When to use
The Log In page is presented to users in the following scenarios
- When a user wants to gain access to an app
- When a user has logged out voluntarily - they will see a confirmation message after which they will be automatically redirected back to the Log In page
- When a user has been logged out due to inactivity - they should be redirected to the page they were on when they log back in
- Title: Located at the top. For consistency, the title should include the words “Log In” rather than another variant. The title can also include the product name if that makes sense for your situation. If necessary, the title can wrap to the next line.
- Create account link (optional): Provide quick access to the digital form to register for an account; location of this element can vary with layout
- Required fields: The user ID and password fields are both required, although user IDs are usually in the form of an email address.
- Remember ID (optional): Saves the user ID and presents the completed input field the next time the user logs in; it is located under the required field. Clarify what is being remembered (that is, “user ID”) to avoid confusion.
- Log In button: Button label should be “Log In” for the primary call to action. When clicked, the email address and password are validated and should provide error message if credentials are not valid.
- Forgot password link: Takes users to a page where they begin the flow for recovering their password.
Do not give users an error if they enter an email or username that is not valid until after they have clicked “Log in”. This protects valid email addresses and usernames from being exposed and helps keep your product secure.
Errors and validation
Effective error messaging is important for creating great experiences. Not being able to log into an application is frustrating and blocks users from accomplishing their tasks.
Always present error states on the Log In screen, and use inline errors whenever possible. The error state you use will depend on whether the validation happens on the client or the server.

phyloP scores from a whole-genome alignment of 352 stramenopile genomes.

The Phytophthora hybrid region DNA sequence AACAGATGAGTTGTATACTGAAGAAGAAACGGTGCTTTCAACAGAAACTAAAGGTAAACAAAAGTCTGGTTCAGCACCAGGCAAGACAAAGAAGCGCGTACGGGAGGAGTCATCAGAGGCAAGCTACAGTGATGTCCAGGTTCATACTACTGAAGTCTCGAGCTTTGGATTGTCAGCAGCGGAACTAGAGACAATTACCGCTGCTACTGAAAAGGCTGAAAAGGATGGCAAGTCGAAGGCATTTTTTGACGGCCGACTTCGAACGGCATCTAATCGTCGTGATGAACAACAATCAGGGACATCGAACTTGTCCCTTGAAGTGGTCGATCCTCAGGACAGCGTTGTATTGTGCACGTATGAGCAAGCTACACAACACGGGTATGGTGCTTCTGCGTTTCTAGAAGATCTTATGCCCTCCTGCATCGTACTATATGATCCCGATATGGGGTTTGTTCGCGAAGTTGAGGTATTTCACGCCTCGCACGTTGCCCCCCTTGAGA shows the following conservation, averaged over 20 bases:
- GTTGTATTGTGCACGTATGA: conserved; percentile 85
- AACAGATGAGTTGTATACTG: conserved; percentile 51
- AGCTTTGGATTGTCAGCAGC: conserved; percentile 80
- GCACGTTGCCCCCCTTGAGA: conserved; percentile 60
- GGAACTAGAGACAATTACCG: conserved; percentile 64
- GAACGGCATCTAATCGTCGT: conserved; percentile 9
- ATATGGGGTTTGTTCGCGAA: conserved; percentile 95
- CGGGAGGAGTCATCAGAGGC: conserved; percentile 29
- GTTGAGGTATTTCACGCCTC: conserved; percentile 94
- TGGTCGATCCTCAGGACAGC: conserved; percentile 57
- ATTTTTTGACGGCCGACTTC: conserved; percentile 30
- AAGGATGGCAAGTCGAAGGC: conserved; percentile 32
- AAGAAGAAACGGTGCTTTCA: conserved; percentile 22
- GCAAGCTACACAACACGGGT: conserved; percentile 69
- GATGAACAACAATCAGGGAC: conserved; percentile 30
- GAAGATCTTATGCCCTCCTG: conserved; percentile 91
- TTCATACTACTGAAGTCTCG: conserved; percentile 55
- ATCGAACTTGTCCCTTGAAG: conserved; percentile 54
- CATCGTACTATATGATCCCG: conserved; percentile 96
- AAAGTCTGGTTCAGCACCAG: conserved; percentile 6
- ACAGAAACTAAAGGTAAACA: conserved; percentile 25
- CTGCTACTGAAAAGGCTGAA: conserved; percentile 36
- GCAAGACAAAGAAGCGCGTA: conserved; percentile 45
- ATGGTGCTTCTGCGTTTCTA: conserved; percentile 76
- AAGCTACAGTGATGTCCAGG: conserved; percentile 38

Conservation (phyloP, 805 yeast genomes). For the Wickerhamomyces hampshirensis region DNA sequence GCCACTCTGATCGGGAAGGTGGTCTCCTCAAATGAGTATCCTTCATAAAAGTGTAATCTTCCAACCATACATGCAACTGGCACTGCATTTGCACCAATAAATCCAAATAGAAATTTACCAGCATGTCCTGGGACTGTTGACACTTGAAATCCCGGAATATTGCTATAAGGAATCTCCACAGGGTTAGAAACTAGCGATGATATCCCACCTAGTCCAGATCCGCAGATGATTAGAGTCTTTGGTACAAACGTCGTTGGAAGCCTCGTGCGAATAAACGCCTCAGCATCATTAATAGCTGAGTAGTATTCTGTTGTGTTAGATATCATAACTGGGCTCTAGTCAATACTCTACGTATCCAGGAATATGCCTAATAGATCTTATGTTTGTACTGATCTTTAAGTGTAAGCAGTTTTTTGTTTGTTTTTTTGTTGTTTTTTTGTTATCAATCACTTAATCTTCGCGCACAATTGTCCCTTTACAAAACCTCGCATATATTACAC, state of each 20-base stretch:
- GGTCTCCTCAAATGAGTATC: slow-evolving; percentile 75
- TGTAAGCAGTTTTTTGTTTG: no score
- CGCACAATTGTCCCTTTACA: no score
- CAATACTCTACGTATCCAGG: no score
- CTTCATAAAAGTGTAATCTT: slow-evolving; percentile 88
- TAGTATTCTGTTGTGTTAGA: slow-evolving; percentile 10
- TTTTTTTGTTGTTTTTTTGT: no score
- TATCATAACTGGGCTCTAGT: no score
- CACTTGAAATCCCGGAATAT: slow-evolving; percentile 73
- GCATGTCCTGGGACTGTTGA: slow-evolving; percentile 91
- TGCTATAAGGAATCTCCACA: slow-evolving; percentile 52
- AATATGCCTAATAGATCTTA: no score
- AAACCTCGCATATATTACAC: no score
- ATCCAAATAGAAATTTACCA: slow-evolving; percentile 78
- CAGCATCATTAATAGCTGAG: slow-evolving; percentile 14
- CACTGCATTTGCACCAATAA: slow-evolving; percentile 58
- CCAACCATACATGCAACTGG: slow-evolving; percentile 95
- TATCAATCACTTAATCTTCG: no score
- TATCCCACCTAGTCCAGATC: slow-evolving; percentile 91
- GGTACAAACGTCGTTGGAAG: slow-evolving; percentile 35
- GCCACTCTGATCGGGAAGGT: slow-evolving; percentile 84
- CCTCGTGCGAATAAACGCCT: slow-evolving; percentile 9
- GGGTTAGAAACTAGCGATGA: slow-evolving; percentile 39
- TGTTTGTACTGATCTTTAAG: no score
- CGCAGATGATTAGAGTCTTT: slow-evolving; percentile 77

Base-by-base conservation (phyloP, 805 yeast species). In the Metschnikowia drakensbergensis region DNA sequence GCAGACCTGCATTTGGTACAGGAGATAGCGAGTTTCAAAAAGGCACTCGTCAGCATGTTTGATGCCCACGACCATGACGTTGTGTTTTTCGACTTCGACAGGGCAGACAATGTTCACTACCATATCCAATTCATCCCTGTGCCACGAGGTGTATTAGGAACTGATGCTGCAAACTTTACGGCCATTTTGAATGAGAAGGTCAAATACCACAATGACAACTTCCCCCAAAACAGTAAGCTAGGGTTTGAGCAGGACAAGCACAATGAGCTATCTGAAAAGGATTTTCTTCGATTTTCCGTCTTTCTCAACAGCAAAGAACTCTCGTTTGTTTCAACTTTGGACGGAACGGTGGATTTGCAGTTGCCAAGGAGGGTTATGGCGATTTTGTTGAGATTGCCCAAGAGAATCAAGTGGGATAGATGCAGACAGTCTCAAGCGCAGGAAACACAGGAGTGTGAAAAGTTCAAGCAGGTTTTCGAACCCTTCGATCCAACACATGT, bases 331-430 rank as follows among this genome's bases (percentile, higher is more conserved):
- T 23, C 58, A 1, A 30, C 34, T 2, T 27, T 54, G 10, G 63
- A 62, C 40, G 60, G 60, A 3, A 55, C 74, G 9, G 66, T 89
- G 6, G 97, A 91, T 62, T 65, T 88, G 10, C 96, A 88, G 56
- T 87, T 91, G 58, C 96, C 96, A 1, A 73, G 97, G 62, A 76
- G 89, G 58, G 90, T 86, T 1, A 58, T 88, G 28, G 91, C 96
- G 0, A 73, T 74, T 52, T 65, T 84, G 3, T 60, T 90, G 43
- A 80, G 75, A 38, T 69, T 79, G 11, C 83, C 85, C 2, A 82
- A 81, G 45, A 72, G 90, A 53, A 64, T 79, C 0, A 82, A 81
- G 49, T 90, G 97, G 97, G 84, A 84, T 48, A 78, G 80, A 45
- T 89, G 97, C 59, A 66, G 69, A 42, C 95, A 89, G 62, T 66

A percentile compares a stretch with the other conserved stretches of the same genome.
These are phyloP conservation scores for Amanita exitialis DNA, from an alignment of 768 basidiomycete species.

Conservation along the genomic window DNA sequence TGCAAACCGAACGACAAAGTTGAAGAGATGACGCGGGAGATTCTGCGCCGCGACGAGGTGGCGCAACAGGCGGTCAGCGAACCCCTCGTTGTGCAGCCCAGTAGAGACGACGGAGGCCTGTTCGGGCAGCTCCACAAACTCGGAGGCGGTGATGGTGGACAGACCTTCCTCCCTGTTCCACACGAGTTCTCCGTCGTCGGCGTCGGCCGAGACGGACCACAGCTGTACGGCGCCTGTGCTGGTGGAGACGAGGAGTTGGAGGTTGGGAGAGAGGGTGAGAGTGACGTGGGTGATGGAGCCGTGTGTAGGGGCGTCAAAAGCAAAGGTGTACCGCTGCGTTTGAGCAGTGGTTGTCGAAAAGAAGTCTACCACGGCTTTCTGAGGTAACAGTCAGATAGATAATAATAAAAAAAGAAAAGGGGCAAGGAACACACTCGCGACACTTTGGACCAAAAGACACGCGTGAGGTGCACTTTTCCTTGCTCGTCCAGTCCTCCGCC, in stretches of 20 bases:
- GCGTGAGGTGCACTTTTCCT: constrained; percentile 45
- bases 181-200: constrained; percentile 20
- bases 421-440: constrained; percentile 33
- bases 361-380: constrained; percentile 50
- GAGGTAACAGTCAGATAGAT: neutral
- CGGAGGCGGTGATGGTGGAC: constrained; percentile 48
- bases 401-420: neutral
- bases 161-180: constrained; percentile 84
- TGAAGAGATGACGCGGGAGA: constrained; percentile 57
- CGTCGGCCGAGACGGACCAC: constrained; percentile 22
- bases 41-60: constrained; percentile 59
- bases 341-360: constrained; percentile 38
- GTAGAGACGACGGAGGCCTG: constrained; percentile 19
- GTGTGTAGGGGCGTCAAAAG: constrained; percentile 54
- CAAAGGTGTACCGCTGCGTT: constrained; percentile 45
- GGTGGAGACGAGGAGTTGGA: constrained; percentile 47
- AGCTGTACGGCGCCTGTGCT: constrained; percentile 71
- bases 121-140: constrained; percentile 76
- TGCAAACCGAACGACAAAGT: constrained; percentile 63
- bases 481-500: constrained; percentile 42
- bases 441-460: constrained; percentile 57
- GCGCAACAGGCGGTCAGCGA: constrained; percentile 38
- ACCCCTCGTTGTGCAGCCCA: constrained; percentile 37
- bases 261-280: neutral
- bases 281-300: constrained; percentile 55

If there are server-side errors when the user submits the Log In form, the page should reload, the password field cleared, and the user returned to the username input field. Unlike longer forms, the guidelines for the Log In form can utilize one general message for server side errors. It is still recommended to use an inline notification, when possible, to display errors and provide clear direction on how users should resolve the issue. If there are multiple server errors, the inline notifications should stack.
Incorrect username and/or password are the most common server errors. The application should wait until both the username and password have been submitted before checking they are valid. The same generic error message is suggested for incorrect usernames or passwords. As mentioned earlier, this protects valid email addresses and usernames from being exposed and helps keep your product secure.
Error messages should be clear and concise. They should help users understand what went wrong and give users steps to resolve the error. Be as specific as possible in your error messages. If the message is written as a complete sentence, always use a period. If the message is a short fragment, then feel free to omit the period.